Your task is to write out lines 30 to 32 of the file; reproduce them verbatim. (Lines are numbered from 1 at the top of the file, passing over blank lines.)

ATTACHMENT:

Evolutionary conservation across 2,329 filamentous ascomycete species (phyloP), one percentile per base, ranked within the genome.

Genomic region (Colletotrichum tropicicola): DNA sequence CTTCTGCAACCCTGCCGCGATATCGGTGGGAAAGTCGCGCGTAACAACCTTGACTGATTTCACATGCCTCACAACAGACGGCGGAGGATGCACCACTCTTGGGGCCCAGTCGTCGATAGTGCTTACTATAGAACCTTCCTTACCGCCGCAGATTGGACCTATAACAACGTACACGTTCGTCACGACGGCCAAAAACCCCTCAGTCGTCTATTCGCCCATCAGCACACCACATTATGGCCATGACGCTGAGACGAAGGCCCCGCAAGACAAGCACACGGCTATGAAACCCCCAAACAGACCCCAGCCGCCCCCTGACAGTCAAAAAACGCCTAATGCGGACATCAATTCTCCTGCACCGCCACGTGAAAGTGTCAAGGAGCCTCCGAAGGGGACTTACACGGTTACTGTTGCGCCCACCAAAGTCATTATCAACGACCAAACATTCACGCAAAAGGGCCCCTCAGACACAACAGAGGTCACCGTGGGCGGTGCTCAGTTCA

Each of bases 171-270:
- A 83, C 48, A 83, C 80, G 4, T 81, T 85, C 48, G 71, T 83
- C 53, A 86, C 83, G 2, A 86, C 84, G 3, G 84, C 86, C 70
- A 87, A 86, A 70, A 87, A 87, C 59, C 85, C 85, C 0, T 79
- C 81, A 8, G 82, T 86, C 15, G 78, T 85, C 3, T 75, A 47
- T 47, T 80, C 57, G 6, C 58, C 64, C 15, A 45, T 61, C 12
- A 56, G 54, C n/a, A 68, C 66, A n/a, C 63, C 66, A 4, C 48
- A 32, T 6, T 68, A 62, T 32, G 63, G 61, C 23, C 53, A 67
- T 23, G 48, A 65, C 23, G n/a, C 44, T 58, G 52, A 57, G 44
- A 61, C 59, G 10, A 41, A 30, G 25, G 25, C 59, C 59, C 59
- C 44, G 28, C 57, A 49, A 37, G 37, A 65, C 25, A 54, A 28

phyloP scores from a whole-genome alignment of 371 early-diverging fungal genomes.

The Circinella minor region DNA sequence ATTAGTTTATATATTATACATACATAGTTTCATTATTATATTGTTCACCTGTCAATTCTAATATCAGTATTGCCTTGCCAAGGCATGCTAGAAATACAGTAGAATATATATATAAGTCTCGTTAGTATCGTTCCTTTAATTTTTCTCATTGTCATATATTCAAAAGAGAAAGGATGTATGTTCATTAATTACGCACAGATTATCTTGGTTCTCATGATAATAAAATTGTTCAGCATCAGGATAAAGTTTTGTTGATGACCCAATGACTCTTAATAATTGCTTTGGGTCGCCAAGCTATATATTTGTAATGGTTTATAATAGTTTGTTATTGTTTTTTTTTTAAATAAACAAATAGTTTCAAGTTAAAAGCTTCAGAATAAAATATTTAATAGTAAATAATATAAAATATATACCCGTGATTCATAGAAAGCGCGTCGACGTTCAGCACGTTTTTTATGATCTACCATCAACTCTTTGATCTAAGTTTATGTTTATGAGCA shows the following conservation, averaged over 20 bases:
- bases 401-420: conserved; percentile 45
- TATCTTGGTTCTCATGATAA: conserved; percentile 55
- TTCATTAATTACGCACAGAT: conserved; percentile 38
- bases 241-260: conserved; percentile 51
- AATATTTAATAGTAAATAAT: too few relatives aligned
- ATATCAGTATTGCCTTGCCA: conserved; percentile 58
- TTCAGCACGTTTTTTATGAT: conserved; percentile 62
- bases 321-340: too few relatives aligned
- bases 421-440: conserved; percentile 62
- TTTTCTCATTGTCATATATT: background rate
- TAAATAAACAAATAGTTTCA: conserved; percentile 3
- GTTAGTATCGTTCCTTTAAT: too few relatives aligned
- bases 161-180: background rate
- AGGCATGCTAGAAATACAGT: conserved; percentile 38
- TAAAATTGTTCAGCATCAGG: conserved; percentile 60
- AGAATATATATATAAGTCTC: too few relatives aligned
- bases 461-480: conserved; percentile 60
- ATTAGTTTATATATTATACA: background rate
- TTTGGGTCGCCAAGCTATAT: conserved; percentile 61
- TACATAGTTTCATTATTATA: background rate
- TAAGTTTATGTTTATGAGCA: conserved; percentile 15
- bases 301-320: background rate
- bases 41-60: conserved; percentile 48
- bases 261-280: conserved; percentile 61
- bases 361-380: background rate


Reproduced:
- TAAAATTGTTCAGCATCAGG: conserved; percentile 60
- AGAATATATATATAAGTCTC: too few relatives aligned
- bases 461-480: conserved; percentile 60